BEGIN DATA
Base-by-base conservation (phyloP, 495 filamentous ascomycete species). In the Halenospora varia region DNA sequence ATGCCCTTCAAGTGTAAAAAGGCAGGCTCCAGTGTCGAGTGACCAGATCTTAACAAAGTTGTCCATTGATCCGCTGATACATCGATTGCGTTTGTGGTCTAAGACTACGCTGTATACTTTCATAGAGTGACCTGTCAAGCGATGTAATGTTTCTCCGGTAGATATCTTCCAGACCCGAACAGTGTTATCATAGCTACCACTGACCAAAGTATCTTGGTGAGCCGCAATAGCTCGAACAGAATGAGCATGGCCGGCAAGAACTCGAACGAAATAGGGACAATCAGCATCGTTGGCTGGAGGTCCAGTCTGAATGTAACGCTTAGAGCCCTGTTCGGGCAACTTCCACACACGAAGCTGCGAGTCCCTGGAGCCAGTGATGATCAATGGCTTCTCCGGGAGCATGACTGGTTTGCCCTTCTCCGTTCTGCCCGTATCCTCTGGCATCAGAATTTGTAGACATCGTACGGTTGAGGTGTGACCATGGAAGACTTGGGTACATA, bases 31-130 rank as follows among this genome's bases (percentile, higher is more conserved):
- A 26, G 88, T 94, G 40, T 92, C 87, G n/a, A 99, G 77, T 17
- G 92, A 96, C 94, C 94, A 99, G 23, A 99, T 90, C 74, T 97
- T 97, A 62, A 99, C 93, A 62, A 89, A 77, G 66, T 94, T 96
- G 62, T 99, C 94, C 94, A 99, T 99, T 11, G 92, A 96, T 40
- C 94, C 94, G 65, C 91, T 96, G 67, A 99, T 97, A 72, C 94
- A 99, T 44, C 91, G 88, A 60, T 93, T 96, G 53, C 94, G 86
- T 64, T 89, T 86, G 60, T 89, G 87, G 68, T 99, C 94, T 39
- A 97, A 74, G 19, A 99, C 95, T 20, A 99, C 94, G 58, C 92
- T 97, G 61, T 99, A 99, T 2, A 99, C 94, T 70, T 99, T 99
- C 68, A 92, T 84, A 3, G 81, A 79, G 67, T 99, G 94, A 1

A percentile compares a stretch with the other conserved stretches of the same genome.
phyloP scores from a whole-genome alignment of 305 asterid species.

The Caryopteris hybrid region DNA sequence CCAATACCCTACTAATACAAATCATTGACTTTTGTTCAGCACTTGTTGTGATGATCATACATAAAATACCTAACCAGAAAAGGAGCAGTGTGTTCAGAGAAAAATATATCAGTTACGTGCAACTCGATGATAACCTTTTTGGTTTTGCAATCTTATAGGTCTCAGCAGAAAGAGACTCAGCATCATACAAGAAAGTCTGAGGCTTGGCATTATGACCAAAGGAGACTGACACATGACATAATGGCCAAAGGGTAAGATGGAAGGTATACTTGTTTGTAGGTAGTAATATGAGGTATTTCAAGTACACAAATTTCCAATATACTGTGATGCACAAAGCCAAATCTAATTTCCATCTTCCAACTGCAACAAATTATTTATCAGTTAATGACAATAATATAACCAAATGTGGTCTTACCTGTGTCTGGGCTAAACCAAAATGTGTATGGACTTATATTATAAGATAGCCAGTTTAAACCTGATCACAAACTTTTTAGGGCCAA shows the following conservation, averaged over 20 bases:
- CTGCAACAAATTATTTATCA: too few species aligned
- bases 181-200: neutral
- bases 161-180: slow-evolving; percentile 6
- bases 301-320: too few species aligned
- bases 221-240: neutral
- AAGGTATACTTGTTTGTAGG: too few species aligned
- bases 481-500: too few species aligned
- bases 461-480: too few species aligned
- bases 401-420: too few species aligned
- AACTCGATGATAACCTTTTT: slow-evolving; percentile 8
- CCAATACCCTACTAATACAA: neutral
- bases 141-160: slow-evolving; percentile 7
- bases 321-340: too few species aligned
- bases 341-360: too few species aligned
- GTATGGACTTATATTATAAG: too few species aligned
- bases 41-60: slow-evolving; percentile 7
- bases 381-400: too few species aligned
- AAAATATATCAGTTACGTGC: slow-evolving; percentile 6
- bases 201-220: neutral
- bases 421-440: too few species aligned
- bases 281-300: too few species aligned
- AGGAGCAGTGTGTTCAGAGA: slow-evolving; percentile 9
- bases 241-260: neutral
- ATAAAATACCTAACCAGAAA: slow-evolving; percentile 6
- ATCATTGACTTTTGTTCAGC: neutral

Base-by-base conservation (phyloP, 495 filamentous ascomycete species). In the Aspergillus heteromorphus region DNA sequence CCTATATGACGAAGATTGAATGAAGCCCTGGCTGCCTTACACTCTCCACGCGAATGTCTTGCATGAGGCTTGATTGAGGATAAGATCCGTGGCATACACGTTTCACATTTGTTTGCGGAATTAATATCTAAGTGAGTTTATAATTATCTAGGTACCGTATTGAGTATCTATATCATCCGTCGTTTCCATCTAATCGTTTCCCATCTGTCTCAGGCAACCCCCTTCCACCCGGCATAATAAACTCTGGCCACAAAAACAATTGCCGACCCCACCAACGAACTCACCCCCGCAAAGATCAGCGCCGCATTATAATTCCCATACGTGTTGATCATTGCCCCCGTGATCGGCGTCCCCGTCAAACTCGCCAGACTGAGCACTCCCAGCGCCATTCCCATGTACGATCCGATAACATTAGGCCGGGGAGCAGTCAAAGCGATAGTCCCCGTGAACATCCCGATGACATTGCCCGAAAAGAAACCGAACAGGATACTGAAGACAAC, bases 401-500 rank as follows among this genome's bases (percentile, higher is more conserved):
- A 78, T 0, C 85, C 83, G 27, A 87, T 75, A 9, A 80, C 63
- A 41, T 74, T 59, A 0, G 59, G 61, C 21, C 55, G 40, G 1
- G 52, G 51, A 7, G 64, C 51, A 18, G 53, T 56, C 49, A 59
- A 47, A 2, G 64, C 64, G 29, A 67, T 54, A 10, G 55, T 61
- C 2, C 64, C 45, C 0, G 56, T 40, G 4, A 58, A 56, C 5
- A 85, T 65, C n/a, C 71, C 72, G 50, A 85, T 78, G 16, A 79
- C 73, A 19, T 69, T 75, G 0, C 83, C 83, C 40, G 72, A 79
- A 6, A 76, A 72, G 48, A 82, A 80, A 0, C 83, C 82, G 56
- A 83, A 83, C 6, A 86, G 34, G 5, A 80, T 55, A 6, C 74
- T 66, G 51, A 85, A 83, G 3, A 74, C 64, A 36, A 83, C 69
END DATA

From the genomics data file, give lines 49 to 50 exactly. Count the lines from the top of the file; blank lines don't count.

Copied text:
- A 83, A 83, C 6, A 86, G 34, G 5, A 80, T 55, A 6, C 74
- T 66, G 51, A 85, A 83, G 3, A 74, C 64, A 36, A 83, C 69